3D Printer 1

Bill Shaw shows off a model of Link, from the Legend of Zelda video game, designed by one of his students and printed in class.

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REEDSPORT — Reedsport Community Charter School's computers class received two 3D printers last Monday, opening the door to learning about a world of manufacturing, programming and creation through 3D modeling.

The printers are being used in Bill Shaw's computers class, where students have been learning how to use the new technology. The printers came with a variety of colored filament as well as programs and software the students can learn to use. Shaw recalled that one was a standard 3D model program, while another lets the user draw out what they want with a digital pencil and have a 3D model built from that. There are also websites with projects for students to try at different difficulties.

One of Reedsport Community Charter School's 3D printers works on printing models designed by the students. Four individual pieces were set to …

"It's one thing to be able to watch a printer head put colored ink on paper and write out what you've typed up," said Shaw of how impressive the technology is. "It's a whole different thing to take a picture, turn it into a three-dimensional model, and it to create that model for you."

The printers are a learning experience for Shaw as well. He said he's been working out how to do everything with the machines and added that he's been trying to keep ahead of the students as they come up with new ideas of what to make.

One area where everyone learned was the need for scaffolding. As the printer runs, the plastic is laid out in a liquid state, which led to early attempts at some models collapsing or elements not forming properly. The machines can be told to build scaffolding around the final model to support it. The scaffolding is made of simple strands and easy to remove.

"I think the hardest thing for kids to conceptualize is that when you're building in 3D you're building in different planes, so you have to really move your piece around," Shaw said, noting that it's possible to make a model where things don't align quite right or aren't attached.

Shaw is excited for the future possibilities that 3D printing offers in the classroom. He said it's similar to the possibilities in woodshop and metal shop classes, with plasma cutters and similar automated manufacturing technology. These tools allow students to get a foot in the door for experience in manufacturing and computer development, expanding their knowledge base for the future. It also offers the opportunity for students to discover a passion that could turn into a future career.

"There's a pretty good chain of learning," Shaw said. "The fun part kinda baits (students) in, and the good part of that is that means I'm gonna get to stretch their mind a bit and make them learn something."

During January's school board meeting, Principal Jerry Uhling showed the board members some of the early designs made by students. One model was a jet airplane that a freshman student designed and programmed on his own.

"Needless to say, there's been a lot of buzz in Mr. Shaw's class over the last couple of days," said Uhling of how interested the students are.

Uhling plans to have students from the class come to a future school board meeting to present what they've learned and experienced to the board members. Students are expected to design and print their own custom project by the time they move on to other lessons.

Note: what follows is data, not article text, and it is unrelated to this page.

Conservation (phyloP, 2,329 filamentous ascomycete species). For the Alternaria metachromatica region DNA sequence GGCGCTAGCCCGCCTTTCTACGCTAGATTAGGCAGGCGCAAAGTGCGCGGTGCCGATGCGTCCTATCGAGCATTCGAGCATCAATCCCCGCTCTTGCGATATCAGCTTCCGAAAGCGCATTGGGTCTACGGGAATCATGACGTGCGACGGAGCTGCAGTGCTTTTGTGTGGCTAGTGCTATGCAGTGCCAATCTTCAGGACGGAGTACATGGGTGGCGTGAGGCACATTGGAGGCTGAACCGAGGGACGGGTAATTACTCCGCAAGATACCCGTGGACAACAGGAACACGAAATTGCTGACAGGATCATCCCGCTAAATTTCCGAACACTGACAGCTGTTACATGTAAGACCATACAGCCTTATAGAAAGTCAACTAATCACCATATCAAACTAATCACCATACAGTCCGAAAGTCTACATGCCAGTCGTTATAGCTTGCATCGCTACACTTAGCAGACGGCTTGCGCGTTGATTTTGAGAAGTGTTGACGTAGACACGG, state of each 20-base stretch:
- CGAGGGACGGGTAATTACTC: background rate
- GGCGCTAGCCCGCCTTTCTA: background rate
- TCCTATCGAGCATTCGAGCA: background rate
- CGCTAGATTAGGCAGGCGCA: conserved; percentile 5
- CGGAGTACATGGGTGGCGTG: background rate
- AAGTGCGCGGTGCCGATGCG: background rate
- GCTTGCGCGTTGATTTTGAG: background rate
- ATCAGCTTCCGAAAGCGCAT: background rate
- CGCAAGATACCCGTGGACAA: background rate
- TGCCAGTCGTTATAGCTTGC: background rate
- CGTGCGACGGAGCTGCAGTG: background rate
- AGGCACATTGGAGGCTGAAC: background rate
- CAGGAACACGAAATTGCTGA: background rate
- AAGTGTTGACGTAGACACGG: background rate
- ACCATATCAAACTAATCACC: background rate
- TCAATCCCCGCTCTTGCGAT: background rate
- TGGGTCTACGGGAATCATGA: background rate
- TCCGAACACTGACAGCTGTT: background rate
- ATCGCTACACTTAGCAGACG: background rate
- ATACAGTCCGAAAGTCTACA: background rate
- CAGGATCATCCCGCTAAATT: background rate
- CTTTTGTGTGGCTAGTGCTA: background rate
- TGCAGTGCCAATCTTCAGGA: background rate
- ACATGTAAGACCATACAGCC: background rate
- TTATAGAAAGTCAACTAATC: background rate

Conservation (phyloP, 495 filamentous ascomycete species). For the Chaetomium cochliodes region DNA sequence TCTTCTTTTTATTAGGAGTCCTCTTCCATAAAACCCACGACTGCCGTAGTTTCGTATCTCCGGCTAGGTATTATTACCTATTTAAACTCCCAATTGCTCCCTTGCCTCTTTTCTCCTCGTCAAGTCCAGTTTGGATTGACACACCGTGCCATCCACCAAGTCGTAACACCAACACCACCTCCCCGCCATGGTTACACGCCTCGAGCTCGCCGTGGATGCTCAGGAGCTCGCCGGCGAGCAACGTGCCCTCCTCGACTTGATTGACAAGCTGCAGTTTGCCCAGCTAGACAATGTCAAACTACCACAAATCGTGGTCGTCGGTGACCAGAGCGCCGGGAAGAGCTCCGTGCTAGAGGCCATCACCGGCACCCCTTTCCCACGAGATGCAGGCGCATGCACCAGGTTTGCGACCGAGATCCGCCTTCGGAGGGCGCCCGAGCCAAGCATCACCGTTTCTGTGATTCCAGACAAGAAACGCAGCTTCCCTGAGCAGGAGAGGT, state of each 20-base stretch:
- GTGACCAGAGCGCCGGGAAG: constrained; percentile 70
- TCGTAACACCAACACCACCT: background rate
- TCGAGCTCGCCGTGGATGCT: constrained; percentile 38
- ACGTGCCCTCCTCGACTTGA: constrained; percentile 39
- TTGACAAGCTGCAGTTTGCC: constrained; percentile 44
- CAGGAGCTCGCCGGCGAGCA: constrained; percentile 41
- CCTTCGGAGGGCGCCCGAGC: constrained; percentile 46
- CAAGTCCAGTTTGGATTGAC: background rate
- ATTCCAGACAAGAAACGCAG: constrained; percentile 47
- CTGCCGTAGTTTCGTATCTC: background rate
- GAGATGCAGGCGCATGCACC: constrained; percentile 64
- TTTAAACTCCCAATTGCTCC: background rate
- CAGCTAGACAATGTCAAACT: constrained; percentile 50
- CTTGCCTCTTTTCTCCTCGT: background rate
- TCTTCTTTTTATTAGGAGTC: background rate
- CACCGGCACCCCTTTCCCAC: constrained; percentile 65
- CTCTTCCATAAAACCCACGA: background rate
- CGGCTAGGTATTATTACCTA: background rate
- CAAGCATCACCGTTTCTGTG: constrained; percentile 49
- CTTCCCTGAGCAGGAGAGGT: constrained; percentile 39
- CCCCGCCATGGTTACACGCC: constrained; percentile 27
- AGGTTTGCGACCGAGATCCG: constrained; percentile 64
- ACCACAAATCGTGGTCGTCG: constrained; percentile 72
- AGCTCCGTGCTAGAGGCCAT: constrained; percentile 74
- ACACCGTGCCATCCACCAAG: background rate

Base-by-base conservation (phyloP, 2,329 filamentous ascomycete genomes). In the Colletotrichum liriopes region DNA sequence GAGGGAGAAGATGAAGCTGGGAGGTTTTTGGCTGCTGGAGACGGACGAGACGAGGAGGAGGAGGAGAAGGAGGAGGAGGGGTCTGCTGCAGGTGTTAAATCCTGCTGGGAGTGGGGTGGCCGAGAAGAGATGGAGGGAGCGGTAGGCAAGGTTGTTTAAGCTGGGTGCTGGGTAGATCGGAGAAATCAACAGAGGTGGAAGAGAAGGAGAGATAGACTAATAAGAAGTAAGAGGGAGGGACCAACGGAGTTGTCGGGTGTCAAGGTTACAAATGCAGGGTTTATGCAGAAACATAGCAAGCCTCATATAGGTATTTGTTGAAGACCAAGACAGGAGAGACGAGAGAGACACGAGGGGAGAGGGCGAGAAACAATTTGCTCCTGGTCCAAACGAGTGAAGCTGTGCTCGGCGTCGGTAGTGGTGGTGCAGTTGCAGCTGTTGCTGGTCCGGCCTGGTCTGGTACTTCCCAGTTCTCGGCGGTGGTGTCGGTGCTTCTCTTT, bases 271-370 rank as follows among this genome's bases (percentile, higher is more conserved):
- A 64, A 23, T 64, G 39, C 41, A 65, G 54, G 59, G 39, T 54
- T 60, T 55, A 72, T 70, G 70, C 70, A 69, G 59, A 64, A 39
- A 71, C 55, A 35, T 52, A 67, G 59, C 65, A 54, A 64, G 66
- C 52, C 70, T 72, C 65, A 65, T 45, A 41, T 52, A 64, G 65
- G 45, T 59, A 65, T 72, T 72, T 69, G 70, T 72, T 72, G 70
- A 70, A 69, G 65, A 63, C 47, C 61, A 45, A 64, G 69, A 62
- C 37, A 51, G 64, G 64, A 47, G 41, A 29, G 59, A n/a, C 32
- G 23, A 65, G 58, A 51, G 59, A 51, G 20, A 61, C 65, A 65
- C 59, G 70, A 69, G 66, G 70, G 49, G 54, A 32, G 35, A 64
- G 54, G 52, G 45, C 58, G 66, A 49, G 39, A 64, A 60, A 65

Using the printers opens students to thinking about process design, resource management, production time, and other manufacturing considerations. It can also branch into learning about assembly line manufacturing as students print projects in separate pieces. Shaw said he would like to see this get into a production and manufacturing model where they make and sell things to raise money for the school. He suggested they could start building models or art and suggested making chess pieces on the printers and a board in the woodshop class.

Shaw said he saw the value of 3D printers to CTE classes and asked Uhling and Zwemke to get the printers. He said they were interested enough to give it a shot.

Shaw added that the students are also learning about the printers themselves and how they work. He said the kids are interested in how the printers function and are excited by the idea of taking an old 3D printer and trying to get it working again.

Shaw said he would love to see growth in the school's technology programs. He said the programs are fun and interesting for the kids, who have grown up in a tech-heavy world, but also gives them hands on experience in practical skills while they're young. These skills could spark in interest in something as a hobby and maybe even a career.

"This is kind of where industry is going," Shaw said. "There's so many different avenues where this can go."

Shaw added that growing tech skills is also important as a way to grow Reedsport's industry. With the mills closing, and timber industries moving away from the area, finding something to replace the job growth and income potential with becomes critical.

"It's just nice to give them all the skills we can, because there's not gonna just be a mill job they can go to once they graduate," Shaw said.

He added that he would love to see the students burn these printers out with how many projects they make.

Reporter Adam Robertson can be reached at 541-297-3590, or by email at adam.robertson@theworldlink.com.

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